Clamping values in a Javascript object (redux)

0 votes
asked Sep 10 by BreezeIndigo (120 points)

With reference to this old post: https://twinery.org/forum/discussion/1889/most-efficient-way-to-clamp-number-in-an-advanced-javascript-object-sugarcube

I want to do something similar (in Twine2, Sugarcube 2.18.0), i.e. create an object with stats that I can clamp and I'm using the third method described:

// Actor constructor
window.Actor = function (obj) {
	// Setup your data members here
	this._data = {
		FirstName   : "",
		LastName    : "",
		Description : "",
		SomeStat    : ""
	};

	// Merge properties from obj, if any
	if (typeof obj === "object") {
		Object.keys(obj).forEach(function (p) {
			this[p] = obj[p];
		}, this);
	}
};

// Actor prototype
Object.defineProperties(window.Actor.prototype, {
	// Serialization method
	"toJSON" : {
		value : function () { return JSON.reviveWrapper('new Actor(' + JSON.stringify(this._data) + ')'); }
	},

	// Getter/Setter methods
	"FirstName" : {
		get : function() { return this._data.FirstName; },
		set : function(val) { this._data.FirstName = val; }
	},
	"LastName" : {
		get : function() { return this._data.LastName; },
		set : function(val) { this._data.LastName = val; }
	},
	"FullName" : {
		get : function() { return this._data.FirstName + " " + this._data.LastName; }
	},
	"Description" : {
		get : function() { return this._data.Description; },
		set : function(val) { this._data.Description = val; }
	},
	"SomeStat" : {
		get : function() { return this._data.SomeStat; },
		set : function(val) { this._data.SomeStat = Math.clamp(val, 0, 100); }
	}
});

// Actor static (non-instance) methods
window.Actor.Debug = function (Who) {
	return "Hello, my name is " + Who.FullName + ".  You killed my father.  Prepare to die.";
};

The difference is, the actor I'm constructing has two sets of stats, so my constructor looks a bit like this:

window.Hero = function (obj) {
	this.name = "";
	this.race = "";
	this.titles = [];
	this.stats = {
		strength : "",
		intelligence : "",
		stamina : ""
	};
	
	this.equipment = {
		weapon : [weaponName, weaponDmg],
		armor : [armorName, armorAC]
	}
};

Object.defineProperties(window.Hero.prototype, {
	"toJSON" : {
		value : function() { return JSON.reviveWrapper('new Hero(this.name, this.race, this.titles, ' + JSON.stringify(this.stats) + ', ' + JSON.stringify(this.equipment) + ')'); }
	},
	
	"strength" : {
		get : function() {
			return this.stats.strength;
		},
		set : function(val) {
			this.stats.strength = Math.clamp(val, 0, 100);
		}
	},
	
	...etc
	
	armor : {
		get : function() {
			return this.equipment.armor;
		},
		set : function(val) {
			this.equipment.armor[1] = Math.clamp(val, 0, 100);
		}
	}
});

The problem is that this doesn't actually clamp the values properly. I also don't know if this will handle the second lot of stats, which are stored as an array of values. I have to admit I only vaguely understand this code so my clumsy copying probably bunged something. Help us, Obi-wan.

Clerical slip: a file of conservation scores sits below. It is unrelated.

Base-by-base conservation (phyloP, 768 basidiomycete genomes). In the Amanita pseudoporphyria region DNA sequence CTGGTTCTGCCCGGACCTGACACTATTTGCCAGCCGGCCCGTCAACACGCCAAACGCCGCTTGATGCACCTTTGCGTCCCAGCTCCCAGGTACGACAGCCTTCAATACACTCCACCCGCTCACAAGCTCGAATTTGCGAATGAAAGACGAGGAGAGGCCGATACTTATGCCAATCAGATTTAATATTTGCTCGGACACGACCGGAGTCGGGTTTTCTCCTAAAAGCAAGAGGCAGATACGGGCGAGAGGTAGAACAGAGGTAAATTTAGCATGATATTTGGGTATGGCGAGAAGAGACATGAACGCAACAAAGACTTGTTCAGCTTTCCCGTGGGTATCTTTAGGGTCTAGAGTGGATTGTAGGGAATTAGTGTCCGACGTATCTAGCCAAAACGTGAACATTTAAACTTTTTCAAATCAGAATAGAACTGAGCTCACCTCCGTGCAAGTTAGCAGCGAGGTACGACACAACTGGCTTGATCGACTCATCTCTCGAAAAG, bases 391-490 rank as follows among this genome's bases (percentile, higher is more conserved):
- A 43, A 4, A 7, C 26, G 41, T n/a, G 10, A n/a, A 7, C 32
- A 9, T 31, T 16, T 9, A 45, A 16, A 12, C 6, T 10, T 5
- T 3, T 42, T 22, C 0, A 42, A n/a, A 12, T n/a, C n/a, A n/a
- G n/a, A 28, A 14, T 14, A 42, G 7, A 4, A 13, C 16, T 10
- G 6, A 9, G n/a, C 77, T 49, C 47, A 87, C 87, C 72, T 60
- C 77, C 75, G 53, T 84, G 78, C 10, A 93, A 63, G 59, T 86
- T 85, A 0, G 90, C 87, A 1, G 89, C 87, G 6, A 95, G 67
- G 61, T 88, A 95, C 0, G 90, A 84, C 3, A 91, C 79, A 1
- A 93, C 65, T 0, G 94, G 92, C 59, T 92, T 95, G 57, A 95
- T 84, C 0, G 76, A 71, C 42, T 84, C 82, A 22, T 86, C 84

1 Answer

0 votes
answered Sep 10 by TheMadExile (9,000 points)

The problem is that this doesn't actually clamp the values properly.

Which means what, exactly?  How are you using it and what is happening?

TIP: When something isn't working either the way you want or think it should, always provide details and examples of how you're using it and what it is doing along with any other information.

 

First.  The <Hero>.stats object in its constructor should look like the following:

	this.stats = {
		strength     : 0,
		intelligence : 0,
		stamina      : 0
	};

In other words, if they're supposed to be numbers, then initialize them as numbers in the first place.

 

Second.  Are you doing something like the following?

/* Assume $myHero is an instance of Hero. */
<<<set $myHero.stats.strength to 50>>

If so, then you should be doing the following instead:

/* Assume $myHero is an instance of Hero. */
<<<set $myHero.strength to 50>>

The reason is because the strength getter and setter are defined on instances of Hero, not its stats object.

 

I also don't know if this will handle the second lot of stats, which are stored as an array of values. I have to admit I only vaguely understand this code so my clumsy copying probably bunged something.

I've got some other things to say about this, but no time to say them now, so I'll be back later.

 

commented Sep 11 by BreezeIndigo (120 points)

Which means what, exactly?  How are you using it and what is happening?

TIP: When something isn't working either the way you want or think it should, always provide details and examples of how you're using it and what it is doing along with any other information.

Apologies.

The values do not clamp. I use a <<set>> and it seems to ignore the clamped ranges.

Second.  Are you doing something like the following?

Uh...yes. Oops. That seems to have fixed it.

Incidentally, your <<set>> method has <<< instead of << at the start - is that just a typo?

I've got some other things to say about this, but no time to say them now, so I'll be back later.

This sounds ominous.

Say however I want to track a long series of stats with predictable properties, e.g. generating a random Hero object:

window.Hero = function (obj) {
	this.name = "";
	this.race = "";
	this.level = 0;
	this.stats = {
		strength : [0, 1, 2], 
		dexterity : [0, 1, 2],
		someStat : [0, 1, 2],
		someOtherStat : [0, 1, 2],
		bladdercapacity : [0, 1, 2]
		
		...etc
		
	}
});

...where the array would represent (for example) a minimum value, maximum value and level modifier which I could use to generate a random hero with stats within a range. Would it then be possible to clamp those ranges?

I hope that better clarifies what I'm attempting to do. Sorry if this is a bit of a vague example, I haven't really got anything solid written as yet, I'm mostly just trying to explore what's possible so I can design around it.

...